There was an interesting little story in the New York Times on Saturday where Professor of Business Randall Stross at San Jose State University made the case that while the availability of Internet services like Skype and Facebook don't (yet) match that of the old AT&T Bell Telephone system of 99.999 percent (or it being down about 5.26 minutes a year), they aren't too bad considering.
After all, Professor Stross argues, that even in the light of recent problems:
"Internet computing, however, isn't as unreliable as it may seem. After all, when was the last time you got to Goggle’s home page but couldn't complete your search?"
His article (which somewhat co-mingled the concepts of availability and reliability) led me to think about just how available should our digital systems and devices be?
I bring the issue up also because of Verizon Wireless announcement today that it will now be selling Apple's iPhone, and the company is promising that its network can handle the expected increase in network traffic. This Wall Street Journal article yesterday says that
"Verizon Wireless ... is confident enough in its network that it will offer unlimited data-use plans when it starts selling the iPhone around the end of this month."
Verizon is doing so as a way to distinguish itself from AT&T which had to move to restrict data usage after complaints from customers (like me) over dropped calls and poor service due in part to heavy users of smart phones like the iPhone. The AT&T started selling iPhones in 2007
AT&T is already taking swipes at Verizon over the iPhone, according to this story today in the New York Times. Mark Siegel, an AT&T spokesman for corporate issues, said in a company statement quoted by the Times:
"I'm not sure iPhone users are ready for life in the slow lane."
Which also kind of leads us back to my question about availability. Would you rather have an iPhone (or other smart device) that is fast, but the service is spotty or one that is slightly slower but is always available?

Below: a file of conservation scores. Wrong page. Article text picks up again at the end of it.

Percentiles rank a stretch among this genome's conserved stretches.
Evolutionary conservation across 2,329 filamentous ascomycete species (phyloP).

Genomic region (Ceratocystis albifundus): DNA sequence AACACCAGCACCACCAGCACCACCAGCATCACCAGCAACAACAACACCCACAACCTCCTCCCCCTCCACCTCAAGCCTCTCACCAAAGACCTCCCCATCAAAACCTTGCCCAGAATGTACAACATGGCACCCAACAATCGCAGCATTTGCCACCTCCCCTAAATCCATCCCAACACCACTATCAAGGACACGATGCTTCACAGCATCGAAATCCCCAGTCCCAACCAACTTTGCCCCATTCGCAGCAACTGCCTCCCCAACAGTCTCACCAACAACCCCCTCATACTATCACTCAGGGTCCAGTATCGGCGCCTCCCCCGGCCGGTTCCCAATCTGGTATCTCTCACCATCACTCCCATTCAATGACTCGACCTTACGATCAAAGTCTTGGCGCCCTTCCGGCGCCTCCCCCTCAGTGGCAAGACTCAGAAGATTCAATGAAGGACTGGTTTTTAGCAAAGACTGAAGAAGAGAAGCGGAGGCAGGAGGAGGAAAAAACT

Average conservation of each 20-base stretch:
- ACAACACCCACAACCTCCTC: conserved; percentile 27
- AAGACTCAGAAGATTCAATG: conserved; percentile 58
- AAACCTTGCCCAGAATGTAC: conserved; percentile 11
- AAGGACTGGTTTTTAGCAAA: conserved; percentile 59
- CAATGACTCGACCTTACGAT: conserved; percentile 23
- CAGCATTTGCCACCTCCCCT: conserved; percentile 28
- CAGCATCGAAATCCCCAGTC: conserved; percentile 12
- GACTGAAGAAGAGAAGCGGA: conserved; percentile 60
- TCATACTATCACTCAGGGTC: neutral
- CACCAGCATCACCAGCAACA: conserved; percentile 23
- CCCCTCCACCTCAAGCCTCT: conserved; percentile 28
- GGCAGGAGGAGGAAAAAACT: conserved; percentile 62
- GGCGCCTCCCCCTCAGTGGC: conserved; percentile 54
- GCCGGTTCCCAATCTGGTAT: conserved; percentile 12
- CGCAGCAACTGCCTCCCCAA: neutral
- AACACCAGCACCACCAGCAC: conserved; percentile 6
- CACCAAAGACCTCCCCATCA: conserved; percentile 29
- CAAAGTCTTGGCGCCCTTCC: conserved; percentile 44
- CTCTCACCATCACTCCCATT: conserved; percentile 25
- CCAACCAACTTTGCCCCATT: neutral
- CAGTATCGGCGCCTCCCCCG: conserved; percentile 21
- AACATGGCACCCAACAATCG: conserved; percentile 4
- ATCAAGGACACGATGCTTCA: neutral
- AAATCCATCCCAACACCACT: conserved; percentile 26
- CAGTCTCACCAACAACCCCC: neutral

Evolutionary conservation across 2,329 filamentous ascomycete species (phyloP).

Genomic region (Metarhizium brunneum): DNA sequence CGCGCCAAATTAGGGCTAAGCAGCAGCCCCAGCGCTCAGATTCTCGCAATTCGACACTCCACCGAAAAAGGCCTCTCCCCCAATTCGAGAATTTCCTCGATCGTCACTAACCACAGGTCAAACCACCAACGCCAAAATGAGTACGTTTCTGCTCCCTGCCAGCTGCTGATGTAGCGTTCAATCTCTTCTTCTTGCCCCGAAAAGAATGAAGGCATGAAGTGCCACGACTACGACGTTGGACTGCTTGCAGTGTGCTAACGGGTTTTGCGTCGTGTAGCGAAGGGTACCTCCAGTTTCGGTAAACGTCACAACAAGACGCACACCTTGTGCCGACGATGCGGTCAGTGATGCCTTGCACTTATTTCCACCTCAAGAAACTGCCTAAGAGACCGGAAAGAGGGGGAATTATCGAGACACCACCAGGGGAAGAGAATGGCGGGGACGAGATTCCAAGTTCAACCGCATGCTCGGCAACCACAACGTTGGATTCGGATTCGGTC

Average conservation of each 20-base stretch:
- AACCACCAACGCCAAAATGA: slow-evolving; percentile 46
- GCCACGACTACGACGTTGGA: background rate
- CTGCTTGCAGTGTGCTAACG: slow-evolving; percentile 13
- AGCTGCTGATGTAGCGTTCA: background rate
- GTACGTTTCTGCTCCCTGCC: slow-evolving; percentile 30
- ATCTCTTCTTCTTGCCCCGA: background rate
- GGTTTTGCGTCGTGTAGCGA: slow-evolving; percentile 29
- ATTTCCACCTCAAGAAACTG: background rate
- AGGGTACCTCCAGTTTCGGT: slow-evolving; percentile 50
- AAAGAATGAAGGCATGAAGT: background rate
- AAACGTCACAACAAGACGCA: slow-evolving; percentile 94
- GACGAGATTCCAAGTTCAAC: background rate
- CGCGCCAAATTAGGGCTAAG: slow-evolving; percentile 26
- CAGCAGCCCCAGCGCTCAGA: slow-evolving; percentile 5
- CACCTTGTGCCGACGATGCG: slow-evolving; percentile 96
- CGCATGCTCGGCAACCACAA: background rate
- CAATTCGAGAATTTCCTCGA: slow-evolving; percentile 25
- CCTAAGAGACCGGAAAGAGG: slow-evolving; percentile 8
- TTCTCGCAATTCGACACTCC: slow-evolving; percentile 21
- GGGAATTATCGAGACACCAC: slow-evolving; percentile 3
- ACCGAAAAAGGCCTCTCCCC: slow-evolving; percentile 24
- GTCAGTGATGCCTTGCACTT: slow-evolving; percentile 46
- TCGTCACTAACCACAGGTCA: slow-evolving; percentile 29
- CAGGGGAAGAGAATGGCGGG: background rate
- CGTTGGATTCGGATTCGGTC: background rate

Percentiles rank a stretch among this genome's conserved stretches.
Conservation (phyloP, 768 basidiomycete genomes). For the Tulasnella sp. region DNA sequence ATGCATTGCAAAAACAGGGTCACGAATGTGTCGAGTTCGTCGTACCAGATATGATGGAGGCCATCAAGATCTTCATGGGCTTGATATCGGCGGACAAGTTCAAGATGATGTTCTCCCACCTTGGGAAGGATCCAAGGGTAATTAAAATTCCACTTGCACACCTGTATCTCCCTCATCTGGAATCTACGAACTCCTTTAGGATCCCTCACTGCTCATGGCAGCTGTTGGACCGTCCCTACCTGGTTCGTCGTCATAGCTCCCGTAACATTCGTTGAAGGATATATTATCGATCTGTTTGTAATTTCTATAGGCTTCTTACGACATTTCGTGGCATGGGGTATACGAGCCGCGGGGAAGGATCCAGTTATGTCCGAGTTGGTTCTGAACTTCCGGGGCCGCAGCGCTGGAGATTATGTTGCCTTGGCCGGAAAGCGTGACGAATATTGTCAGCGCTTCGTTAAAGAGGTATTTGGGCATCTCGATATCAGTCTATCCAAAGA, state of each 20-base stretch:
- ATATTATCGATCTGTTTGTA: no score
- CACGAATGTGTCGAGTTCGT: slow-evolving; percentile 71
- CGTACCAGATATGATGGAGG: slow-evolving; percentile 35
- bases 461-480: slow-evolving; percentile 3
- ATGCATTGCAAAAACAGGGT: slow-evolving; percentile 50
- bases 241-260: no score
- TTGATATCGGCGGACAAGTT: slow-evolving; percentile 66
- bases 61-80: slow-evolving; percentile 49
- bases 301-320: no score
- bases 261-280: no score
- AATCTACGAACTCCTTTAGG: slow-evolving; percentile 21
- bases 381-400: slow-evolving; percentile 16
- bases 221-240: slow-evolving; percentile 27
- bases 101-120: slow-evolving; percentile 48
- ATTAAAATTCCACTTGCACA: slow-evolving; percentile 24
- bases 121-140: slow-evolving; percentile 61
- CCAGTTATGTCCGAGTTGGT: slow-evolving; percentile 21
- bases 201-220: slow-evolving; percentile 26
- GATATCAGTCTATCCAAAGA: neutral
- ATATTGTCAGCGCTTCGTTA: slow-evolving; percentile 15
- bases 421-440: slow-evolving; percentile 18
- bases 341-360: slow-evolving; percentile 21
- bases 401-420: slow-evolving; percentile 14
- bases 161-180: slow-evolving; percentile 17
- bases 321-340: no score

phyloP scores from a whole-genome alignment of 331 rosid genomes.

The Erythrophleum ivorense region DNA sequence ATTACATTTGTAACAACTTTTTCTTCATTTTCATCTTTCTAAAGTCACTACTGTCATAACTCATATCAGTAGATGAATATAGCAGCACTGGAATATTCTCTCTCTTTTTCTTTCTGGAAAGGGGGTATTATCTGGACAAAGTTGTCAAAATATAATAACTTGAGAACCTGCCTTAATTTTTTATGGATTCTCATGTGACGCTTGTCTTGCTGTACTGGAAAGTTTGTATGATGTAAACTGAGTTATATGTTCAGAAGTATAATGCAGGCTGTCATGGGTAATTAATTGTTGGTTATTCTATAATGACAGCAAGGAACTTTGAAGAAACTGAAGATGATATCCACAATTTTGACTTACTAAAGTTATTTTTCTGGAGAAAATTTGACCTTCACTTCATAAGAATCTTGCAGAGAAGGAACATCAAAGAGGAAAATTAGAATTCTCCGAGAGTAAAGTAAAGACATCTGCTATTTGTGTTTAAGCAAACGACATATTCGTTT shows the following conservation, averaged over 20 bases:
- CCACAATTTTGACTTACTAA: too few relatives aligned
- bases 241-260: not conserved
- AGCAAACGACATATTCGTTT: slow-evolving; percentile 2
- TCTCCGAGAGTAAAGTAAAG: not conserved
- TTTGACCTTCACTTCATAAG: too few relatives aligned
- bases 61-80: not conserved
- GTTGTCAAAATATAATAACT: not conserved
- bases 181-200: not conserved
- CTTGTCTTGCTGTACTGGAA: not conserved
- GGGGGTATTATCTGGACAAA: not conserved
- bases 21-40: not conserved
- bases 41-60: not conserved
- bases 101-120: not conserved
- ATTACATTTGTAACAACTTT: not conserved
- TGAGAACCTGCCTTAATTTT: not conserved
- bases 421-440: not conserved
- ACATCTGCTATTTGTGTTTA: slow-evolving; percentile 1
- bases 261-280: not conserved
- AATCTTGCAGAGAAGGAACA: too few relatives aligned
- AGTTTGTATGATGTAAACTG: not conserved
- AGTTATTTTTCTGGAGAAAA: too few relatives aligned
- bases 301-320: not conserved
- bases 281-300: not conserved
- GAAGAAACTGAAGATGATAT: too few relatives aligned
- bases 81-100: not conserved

Given that as an introduction, and for those of you so inclined, what are your expectations for digital system and device availability? Do you expect them to be available "all the time" in the Old Ma Bell sense, or do you accept outages to be a normal fact of the digital life?
Also, if you accept outages are "normal" now, do you expect your opinion to change in the future? In other words, should digital systems/devices become more available over time? And are you willing to pay more for greater availability?
Feel free to discuss the same issues in regard to the reliability of digital devices as well.
One final question: anyone planning on switching from using an iPhone on AT&T to Verizon? I - and I think a lot of other people - would like to know why.
Robert N. Charette is a Contributing Editor to IEEE Spectrum and an acknowledged international authority on information technology and systems risk management. A self-described “risk ecologist,” he is interested in the intersections of business, political, technological, and societal risks. Charette is an award-winning author of multiple books and numerous articles on the subjects of risk management, project and program management, innovation, and entrepreneurship. A Life Senior Member of the IEEE, Charette was a recipient of the IEEE Computer Society’s Golden Core Award in 2008.